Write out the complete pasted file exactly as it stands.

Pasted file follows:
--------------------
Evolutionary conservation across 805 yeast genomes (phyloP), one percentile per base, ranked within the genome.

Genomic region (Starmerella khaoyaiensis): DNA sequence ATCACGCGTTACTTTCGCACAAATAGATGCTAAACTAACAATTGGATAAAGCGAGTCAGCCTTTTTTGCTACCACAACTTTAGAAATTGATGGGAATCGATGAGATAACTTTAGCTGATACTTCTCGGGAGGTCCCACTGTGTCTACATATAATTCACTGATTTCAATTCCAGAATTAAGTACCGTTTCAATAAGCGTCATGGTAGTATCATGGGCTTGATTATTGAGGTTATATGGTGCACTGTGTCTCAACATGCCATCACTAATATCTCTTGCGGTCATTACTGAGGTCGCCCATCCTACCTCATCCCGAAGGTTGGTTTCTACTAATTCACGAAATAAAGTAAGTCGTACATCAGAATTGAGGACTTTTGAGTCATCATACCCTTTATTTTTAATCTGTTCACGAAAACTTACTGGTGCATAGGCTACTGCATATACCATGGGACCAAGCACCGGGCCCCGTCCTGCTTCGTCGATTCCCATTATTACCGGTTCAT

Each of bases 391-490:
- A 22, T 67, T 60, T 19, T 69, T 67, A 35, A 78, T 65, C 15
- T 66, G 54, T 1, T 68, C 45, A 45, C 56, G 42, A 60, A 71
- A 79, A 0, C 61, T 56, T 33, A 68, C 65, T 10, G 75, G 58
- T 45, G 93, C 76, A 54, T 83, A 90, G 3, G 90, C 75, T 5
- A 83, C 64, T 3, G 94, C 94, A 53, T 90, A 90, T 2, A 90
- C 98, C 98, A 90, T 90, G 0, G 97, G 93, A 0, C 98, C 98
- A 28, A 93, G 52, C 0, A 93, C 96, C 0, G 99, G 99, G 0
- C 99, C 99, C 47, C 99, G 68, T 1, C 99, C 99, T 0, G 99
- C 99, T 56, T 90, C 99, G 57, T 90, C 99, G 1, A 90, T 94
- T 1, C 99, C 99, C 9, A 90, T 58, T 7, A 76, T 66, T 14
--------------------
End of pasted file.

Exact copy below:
Evolutionary conservation across 805 yeast genomes (phyloP), one percentile per base, ranked within the genome.

Genomic region (Starmerella khaoyaiensis): DNA sequence ATCACGCGTTACTTTCGCACAAATAGATGCTAAACTAACAATTGGATAAAGCGAGTCAGCCTTTTTTGCTACCACAACTTTAGAAATTGATGGGAATCGATGAGATAACTTTAGCTGATACTTCTCGGGAGGTCCCACTGTGTCTACATATAATTCACTGATTTCAATTCCAGAATTAAGTACCGTTTCAATAAGCGTCATGGTAGTATCATGGGCTTGATTATTGAGGTTATATGGTGCACTGTGTCTCAACATGCCATCACTAATATCTCTTGCGGTCATTACTGAGGTCGCCCATCCTACCTCATCCCGAAGGTTGGTTTCTACTAATTCACGAAATAAAGTAAGTCGTACATCAGAATTGAGGACTTTTGAGTCATCATACCCTTTATTTTTAATCTGTTCACGAAAACTTACTGGTGCATAGGCTACTGCATATACCATGGGACCAAGCACCGGGCCCCGTCCTGCTTCGTCGATTCCCATTATTACCGGTTCAT

Each of bases 391-490:
- A 22, T 67, T 60, T 19, T 69, T 67, A 35, A 78, T 65, C 15
- T 66, G 54, T 1, T 68, C 45, A 45, C 56, G 42, A 60, A 71
- A 79, A 0, C 61, T 56, T 33, A 68, C 65, T 10, G 75, G 58
- T 45, G 93, C 76, A 54, T 83, A 90, G 3, G 90, C 75, T 5
- A 83, C 64, T 3, G 94, C 94, A 53, T 90, A 90, T 2, A 90
- C 98, C 98, A 90, T 90, G 0, G 97, G 93, A 0, C 98, C 98
- A 28, A 93, G 52, C 0, A 93, C 96, C 0, G 99, G 99, G 0
- C 99, C 99, C 47, C 99, G 68, T 1, C 99, C 99, T 0, G 99
- C 99, T 56, T 90, C 99, G 57, T 90, C 99, G 1, A 90, T 94
- T 1, C 99, C 99, C 9, A 90, T 58, T 7, A 76, T 66, T 14